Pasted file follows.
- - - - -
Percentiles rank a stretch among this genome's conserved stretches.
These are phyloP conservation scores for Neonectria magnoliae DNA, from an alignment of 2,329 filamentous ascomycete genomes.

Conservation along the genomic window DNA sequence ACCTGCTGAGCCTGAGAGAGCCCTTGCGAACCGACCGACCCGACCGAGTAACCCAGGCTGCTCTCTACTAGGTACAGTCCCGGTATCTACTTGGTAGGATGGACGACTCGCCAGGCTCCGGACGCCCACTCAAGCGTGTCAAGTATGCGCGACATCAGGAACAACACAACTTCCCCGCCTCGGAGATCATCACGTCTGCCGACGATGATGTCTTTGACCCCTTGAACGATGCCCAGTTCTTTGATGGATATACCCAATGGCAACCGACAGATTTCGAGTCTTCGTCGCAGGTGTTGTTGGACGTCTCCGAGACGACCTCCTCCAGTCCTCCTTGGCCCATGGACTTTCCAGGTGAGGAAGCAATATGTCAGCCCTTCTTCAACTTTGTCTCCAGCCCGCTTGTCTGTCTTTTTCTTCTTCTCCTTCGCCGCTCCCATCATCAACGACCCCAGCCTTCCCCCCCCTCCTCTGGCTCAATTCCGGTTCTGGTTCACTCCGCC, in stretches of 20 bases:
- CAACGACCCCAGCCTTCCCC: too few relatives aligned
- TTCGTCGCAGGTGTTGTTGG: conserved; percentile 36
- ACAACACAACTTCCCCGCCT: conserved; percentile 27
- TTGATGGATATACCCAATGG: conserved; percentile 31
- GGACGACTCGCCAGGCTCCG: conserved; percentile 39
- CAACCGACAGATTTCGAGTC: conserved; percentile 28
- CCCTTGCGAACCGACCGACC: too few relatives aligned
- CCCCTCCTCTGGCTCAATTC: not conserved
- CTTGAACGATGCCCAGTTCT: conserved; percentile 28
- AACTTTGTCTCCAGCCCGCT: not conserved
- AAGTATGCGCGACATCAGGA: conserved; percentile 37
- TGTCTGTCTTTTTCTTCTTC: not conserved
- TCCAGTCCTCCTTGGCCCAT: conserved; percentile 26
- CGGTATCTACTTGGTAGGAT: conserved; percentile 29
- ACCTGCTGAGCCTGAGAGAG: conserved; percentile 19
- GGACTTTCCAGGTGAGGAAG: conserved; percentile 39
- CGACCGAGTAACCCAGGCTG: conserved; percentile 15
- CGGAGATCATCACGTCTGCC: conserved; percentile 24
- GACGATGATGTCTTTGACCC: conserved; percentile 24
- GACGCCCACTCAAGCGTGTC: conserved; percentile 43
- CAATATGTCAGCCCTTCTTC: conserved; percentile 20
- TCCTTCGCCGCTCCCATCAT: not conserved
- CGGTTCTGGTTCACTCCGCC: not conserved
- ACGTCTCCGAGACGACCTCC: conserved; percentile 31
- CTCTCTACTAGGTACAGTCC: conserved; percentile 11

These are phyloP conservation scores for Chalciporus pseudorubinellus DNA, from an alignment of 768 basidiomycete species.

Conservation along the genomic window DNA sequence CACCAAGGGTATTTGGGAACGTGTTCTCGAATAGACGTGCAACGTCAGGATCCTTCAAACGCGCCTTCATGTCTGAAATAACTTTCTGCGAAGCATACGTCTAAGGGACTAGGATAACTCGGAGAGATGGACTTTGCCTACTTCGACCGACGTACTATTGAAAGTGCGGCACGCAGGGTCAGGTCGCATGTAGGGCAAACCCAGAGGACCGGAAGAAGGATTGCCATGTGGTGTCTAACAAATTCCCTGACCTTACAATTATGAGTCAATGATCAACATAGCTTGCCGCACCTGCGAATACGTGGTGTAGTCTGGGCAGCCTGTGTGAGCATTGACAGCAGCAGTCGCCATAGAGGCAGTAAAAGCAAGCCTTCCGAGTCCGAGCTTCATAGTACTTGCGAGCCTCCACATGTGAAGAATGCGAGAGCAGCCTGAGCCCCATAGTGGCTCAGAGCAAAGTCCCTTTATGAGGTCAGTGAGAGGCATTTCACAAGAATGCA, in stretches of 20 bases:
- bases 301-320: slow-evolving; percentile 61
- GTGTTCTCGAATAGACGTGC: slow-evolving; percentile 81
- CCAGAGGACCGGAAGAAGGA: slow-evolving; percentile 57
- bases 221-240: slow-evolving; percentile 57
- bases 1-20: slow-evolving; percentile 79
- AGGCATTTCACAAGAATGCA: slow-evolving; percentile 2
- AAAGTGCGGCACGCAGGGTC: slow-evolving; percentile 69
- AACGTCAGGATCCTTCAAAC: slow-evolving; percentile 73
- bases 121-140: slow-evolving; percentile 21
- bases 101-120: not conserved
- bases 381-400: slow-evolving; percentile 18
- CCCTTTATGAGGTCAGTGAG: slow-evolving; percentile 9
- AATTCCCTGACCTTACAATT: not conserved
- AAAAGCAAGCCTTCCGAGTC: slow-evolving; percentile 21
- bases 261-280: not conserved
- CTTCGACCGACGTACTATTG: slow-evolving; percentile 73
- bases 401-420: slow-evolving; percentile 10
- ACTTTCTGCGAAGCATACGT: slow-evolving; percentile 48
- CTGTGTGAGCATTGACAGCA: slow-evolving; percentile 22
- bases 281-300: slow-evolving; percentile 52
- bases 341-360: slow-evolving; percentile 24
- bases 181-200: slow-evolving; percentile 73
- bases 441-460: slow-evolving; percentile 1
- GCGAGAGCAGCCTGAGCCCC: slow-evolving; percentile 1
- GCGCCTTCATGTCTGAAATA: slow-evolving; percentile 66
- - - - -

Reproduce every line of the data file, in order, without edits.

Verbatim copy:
Percentiles rank a stretch among this genome's conserved stretches.
These are phyloP conservation scores for Neonectria magnoliae DNA, from an alignment of 2,329 filamentous ascomycete genomes.

Conservation along the genomic window DNA sequence ACCTGCTGAGCCTGAGAGAGCCCTTGCGAACCGACCGACCCGACCGAGTAACCCAGGCTGCTCTCTACTAGGTACAGTCCCGGTATCTACTTGGTAGGATGGACGACTCGCCAGGCTCCGGACGCCCACTCAAGCGTGTCAAGTATGCGCGACATCAGGAACAACACAACTTCCCCGCCTCGGAGATCATCACGTCTGCCGACGATGATGTCTTTGACCCCTTGAACGATGCCCAGTTCTTTGATGGATATACCCAATGGCAACCGACAGATTTCGAGTCTTCGTCGCAGGTGTTGTTGGACGTCTCCGAGACGACCTCCTCCAGTCCTCCTTGGCCCATGGACTTTCCAGGTGAGGAAGCAATATGTCAGCCCTTCTTCAACTTTGTCTCCAGCCCGCTTGTCTGTCTTTTTCTTCTTCTCCTTCGCCGCTCCCATCATCAACGACCCCAGCCTTCCCCCCCCTCCTCTGGCTCAATTCCGGTTCTGGTTCACTCCGCC, in stretches of 20 bases:
- CAACGACCCCAGCCTTCCCC: too few relatives aligned
- TTCGTCGCAGGTGTTGTTGG: conserved; percentile 36
- ACAACACAACTTCCCCGCCT: conserved; percentile 27
- TTGATGGATATACCCAATGG: conserved; percentile 31
- GGACGACTCGCCAGGCTCCG: conserved; percentile 39
- CAACCGACAGATTTCGAGTC: conserved; percentile 28
- CCCTTGCGAACCGACCGACC: too few relatives aligned
- CCCCTCCTCTGGCTCAATTC: not conserved
- CTTGAACGATGCCCAGTTCT: conserved; percentile 28
- AACTTTGTCTCCAGCCCGCT: not conserved
- AAGTATGCGCGACATCAGGA: conserved; percentile 37
- TGTCTGTCTTTTTCTTCTTC: not conserved
- TCCAGTCCTCCTTGGCCCAT: conserved; percentile 26
- CGGTATCTACTTGGTAGGAT: conserved; percentile 29
- ACCTGCTGAGCCTGAGAGAG: conserved; percentile 19
- GGACTTTCCAGGTGAGGAAG: conserved; percentile 39
- CGACCGAGTAACCCAGGCTG: conserved; percentile 15
- CGGAGATCATCACGTCTGCC: conserved; percentile 24
- GACGATGATGTCTTTGACCC: conserved; percentile 24
- GACGCCCACTCAAGCGTGTC: conserved; percentile 43
- CAATATGTCAGCCCTTCTTC: conserved; percentile 20
- TCCTTCGCCGCTCCCATCAT: not conserved
- CGGTTCTGGTTCACTCCGCC: not conserved
- ACGTCTCCGAGACGACCTCC: conserved; percentile 31
- CTCTCTACTAGGTACAGTCC: conserved; percentile 11

These are phyloP conservation scores for Chalciporus pseudorubinellus DNA, from an alignment of 768 basidiomycete species.

Conservation along the genomic window DNA sequence CACCAAGGGTATTTGGGAACGTGTTCTCGAATAGACGTGCAACGTCAGGATCCTTCAAACGCGCCTTCATGTCTGAAATAACTTTCTGCGAAGCATACGTCTAAGGGACTAGGATAACTCGGAGAGATGGACTTTGCCTACTTCGACCGACGTACTATTGAAAGTGCGGCACGCAGGGTCAGGTCGCATGTAGGGCAAACCCAGAGGACCGGAAGAAGGATTGCCATGTGGTGTCTAACAAATTCCCTGACCTTACAATTATGAGTCAATGATCAACATAGCTTGCCGCACCTGCGAATACGTGGTGTAGTCTGGGCAGCCTGTGTGAGCATTGACAGCAGCAGTCGCCATAGAGGCAGTAAAAGCAAGCCTTCCGAGTCCGAGCTTCATAGTACTTGCGAGCCTCCACATGTGAAGAATGCGAGAGCAGCCTGAGCCCCATAGTGGCTCAGAGCAAAGTCCCTTTATGAGGTCAGTGAGAGGCATTTCACAAGAATGCA, in stretches of 20 bases:
- bases 301-320: slow-evolving; percentile 61
- GTGTTCTCGAATAGACGTGC: slow-evolving; percentile 81
- CCAGAGGACCGGAAGAAGGA: slow-evolving; percentile 57
- bases 221-240: slow-evolving; percentile 57
- bases 1-20: slow-evolving; percentile 79
- AGGCATTTCACAAGAATGCA: slow-evolving; percentile 2
- AAAGTGCGGCACGCAGGGTC: slow-evolving; percentile 69
- AACGTCAGGATCCTTCAAAC: slow-evolving; percentile 73
- bases 121-140: slow-evolving; percentile 21
- bases 101-120: not conserved
- bases 381-400: slow-evolving; percentile 18
- CCCTTTATGAGGTCAGTGAG: slow-evolving; percentile 9
- AATTCCCTGACCTTACAATT: not conserved
- AAAAGCAAGCCTTCCGAGTC: slow-evolving; percentile 21
- bases 261-280: not conserved
- CTTCGACCGACGTACTATTG: slow-evolving; percentile 73
- bases 401-420: slow-evolving; percentile 10
- ACTTTCTGCGAAGCATACGT: slow-evolving; percentile 48
- CTGTGTGAGCATTGACAGCA: slow-evolving; percentile 22
- bases 281-300: slow-evolving; percentile 52
- bases 341-360: slow-evolving; percentile 24
- bases 181-200: slow-evolving; percentile 73
- bases 441-460: slow-evolving; percentile 1
- GCGAGAGCAGCCTGAGCCCC: slow-evolving; percentile 1
- GCGCCTTCATGTCTGAAATA: slow-evolving; percentile 66